Posts in Marketing Strategy

Why Trust Now Precedes All Brand Engagement

June 18th, 2019 Posted by brand marketing, Brand preference, brand strategy, consumer behavior, Consumer insight, Emotional relevance, Higher Purpose, Marketing Strategy, Pet food marketing, Transparency 0 comments on “Why Trust Now Precedes All Brand Engagement”

A storied call to embrace trust creation

Consumers continue to vote using their time, attention and spending to favor brands they trust while virtually ignoring the rest. Yet this important insight apparently hasn’t informed the daily barrage of product claim and assertion-style communication that dominates the food and beverage marketing landscape.

What’s needed is a fresh approach and new ideas that disrupt the old model of overt selling in favor of a more enlightened view of reciprocity — which works to form the proper foundation of any successful brand and consumer relationship. What’s changed? The ever-evolving consumer who shapes cultural norms and with it, expectations that impact what they find meaningful, relevant and purchase-worthy among the brands they consider.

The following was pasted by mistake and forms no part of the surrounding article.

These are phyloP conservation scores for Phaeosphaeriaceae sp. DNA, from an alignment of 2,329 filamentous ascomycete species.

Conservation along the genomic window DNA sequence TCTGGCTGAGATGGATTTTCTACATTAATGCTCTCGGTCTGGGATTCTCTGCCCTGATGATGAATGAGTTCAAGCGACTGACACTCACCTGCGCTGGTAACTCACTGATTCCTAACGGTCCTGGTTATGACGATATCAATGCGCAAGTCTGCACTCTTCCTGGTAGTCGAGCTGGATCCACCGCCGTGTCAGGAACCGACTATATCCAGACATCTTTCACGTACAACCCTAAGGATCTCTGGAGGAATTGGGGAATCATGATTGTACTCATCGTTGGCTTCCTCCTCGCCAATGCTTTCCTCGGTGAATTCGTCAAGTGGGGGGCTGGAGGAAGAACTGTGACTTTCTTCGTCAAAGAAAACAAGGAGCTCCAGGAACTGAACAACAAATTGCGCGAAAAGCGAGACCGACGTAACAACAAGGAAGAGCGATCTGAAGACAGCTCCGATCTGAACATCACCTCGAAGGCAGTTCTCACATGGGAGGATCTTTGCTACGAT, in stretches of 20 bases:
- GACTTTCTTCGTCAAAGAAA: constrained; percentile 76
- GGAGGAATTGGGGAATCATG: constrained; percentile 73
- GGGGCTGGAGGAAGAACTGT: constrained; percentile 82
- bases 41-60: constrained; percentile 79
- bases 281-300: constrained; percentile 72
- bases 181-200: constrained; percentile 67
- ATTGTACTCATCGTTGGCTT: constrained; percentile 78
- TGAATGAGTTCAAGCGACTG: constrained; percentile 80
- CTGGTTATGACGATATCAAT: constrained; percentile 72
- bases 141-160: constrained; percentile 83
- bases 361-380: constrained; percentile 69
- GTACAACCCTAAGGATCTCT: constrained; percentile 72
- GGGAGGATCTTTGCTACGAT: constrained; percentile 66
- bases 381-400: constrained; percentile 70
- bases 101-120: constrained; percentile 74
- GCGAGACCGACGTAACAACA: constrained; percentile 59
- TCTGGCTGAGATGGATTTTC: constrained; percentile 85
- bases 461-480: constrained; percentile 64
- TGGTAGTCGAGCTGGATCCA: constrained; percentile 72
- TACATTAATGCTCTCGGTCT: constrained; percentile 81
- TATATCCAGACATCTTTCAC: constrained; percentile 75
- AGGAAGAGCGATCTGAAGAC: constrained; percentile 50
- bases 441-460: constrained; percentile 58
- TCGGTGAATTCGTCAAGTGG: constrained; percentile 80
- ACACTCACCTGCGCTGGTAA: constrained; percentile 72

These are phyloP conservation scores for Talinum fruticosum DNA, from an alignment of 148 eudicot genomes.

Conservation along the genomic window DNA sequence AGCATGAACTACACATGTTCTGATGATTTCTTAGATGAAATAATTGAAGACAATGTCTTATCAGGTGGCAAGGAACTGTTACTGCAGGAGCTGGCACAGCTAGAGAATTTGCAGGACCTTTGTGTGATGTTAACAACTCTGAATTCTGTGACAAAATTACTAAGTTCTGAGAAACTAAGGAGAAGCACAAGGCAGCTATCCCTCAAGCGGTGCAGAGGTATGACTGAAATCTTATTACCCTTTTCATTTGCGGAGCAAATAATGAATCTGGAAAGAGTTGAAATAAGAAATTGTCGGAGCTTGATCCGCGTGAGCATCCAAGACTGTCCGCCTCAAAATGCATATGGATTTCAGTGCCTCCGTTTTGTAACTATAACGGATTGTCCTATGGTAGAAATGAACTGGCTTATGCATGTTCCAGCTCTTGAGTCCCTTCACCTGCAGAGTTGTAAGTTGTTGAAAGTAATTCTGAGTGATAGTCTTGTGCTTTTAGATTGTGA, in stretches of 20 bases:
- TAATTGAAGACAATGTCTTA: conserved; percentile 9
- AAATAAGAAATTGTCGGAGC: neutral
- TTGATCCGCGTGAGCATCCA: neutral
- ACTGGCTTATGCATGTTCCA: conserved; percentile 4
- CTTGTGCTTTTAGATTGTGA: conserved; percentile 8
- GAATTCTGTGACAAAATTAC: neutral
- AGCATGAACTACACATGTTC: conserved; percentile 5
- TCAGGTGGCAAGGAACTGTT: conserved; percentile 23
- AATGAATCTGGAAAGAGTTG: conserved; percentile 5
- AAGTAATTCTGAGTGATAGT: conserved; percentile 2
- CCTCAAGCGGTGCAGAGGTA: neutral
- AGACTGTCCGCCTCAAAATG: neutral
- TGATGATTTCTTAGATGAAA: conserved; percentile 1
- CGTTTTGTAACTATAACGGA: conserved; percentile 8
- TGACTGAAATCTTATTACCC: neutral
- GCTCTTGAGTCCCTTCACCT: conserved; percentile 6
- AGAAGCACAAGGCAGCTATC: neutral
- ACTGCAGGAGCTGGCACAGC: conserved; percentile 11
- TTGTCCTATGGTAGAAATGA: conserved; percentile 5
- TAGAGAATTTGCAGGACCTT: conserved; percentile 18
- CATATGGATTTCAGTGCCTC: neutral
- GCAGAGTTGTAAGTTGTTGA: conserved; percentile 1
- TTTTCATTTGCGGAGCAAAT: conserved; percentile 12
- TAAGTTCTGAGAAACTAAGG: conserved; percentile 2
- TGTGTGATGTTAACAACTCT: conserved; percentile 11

Here’s the profound truth about what sits at the core of consumer behavior: Jerald Podair, Editor of The Rutledge History of the 20th Century United States said it succinctly, “we live in the age of disputed facts, disputed truth, personal truth, my truth and your truth.” The collective desire and yearning among people are simple – they want to know and believe they are in receipt of the truth about products and services they love.

This explains the rapid rise of transparency, product creation candor, and validation as a fundamental driver of what people require ahead of purchasing the brands that matter to them. See-for-yourself-marketing. Thus, food marketing best practices must move further away from gloss and artifice, and closer to embracing the plain-spoken credible voices of personal experience intertwined with respected expert guidance.

Survey data shows the extent of this important swing